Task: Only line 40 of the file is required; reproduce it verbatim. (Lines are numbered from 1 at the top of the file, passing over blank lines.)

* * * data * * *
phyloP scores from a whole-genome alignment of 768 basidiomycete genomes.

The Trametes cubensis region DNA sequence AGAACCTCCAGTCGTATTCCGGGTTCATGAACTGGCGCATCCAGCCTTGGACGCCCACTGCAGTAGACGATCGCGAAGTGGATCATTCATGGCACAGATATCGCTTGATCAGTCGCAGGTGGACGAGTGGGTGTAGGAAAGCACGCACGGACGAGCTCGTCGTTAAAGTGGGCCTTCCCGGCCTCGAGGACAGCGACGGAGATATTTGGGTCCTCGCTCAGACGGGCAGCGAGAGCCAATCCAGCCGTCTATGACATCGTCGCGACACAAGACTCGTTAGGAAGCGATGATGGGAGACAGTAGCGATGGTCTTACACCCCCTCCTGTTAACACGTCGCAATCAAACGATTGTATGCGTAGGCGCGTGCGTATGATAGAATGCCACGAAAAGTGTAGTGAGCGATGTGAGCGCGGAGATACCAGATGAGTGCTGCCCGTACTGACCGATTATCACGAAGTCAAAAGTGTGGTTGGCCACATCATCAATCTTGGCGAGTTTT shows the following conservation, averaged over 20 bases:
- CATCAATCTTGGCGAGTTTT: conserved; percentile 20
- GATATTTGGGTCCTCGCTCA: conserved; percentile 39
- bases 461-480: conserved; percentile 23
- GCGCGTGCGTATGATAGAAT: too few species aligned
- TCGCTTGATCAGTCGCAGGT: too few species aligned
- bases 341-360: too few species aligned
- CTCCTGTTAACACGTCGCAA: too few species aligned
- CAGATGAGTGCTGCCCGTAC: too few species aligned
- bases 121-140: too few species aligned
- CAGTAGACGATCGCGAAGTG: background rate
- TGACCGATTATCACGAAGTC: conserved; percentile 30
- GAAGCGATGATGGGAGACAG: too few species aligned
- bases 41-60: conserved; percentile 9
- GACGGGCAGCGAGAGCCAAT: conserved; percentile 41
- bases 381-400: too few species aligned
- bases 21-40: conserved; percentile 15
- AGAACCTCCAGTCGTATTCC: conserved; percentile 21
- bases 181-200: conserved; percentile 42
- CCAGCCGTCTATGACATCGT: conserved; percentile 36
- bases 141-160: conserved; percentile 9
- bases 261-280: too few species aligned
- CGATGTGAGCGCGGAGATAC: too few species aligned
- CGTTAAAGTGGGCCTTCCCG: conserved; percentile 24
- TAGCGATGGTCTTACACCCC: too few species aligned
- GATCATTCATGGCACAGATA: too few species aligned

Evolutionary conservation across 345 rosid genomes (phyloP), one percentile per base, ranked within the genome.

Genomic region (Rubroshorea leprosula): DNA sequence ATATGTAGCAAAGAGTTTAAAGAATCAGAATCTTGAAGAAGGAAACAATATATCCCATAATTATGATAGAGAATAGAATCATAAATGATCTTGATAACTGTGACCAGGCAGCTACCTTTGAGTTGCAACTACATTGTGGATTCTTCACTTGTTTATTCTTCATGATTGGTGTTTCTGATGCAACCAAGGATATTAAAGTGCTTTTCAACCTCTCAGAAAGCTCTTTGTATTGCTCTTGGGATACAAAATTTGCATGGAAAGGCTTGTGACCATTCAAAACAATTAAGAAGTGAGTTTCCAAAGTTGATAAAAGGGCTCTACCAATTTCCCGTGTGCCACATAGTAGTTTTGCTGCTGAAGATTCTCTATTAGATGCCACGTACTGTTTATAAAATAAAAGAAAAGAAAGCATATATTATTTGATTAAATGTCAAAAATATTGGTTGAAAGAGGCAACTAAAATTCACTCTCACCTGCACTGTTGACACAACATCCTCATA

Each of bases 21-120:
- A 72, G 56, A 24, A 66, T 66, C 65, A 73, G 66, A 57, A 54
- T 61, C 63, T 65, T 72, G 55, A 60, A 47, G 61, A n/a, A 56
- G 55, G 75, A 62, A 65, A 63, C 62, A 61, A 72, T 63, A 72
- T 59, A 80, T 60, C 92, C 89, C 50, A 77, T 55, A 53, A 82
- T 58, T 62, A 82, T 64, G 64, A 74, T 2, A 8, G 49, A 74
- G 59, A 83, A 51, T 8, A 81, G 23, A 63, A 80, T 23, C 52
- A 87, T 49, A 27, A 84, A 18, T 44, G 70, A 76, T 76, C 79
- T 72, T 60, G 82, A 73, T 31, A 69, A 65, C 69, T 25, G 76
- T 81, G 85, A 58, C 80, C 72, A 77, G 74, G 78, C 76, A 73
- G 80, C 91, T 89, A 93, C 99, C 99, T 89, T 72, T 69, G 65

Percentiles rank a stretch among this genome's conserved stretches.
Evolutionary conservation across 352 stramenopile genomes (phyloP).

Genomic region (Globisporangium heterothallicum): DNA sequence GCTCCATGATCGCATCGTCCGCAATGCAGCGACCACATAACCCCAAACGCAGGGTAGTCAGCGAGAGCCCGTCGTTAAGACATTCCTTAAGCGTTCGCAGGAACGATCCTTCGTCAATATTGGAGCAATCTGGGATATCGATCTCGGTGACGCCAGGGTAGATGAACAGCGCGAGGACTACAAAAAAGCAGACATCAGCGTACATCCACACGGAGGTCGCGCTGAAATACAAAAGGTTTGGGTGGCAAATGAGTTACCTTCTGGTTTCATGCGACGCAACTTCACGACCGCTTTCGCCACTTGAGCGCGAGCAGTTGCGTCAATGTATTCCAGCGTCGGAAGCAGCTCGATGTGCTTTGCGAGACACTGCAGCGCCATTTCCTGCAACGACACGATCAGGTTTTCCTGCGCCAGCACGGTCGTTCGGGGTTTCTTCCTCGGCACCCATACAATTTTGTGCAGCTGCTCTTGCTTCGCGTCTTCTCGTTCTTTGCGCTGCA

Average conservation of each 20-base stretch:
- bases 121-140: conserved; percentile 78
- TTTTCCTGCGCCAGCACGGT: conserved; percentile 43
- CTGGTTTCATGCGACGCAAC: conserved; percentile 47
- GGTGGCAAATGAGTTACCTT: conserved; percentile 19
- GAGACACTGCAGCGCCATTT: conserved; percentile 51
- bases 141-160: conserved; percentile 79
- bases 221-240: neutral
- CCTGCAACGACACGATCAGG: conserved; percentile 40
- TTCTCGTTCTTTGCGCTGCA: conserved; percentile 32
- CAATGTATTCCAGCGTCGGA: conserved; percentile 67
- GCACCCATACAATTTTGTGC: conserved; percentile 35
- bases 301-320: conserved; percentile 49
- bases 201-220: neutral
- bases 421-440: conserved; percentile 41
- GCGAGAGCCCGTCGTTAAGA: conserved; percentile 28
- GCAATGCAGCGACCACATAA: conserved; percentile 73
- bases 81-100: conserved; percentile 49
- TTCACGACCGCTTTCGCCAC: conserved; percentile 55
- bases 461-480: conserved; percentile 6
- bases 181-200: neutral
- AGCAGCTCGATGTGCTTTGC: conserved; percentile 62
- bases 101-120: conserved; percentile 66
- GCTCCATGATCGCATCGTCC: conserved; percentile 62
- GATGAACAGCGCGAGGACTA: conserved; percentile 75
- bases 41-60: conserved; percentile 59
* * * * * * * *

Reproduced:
- G 80, C 91, T 89, A 93, C 99, C 99, T 89, T 72, T 69, G 65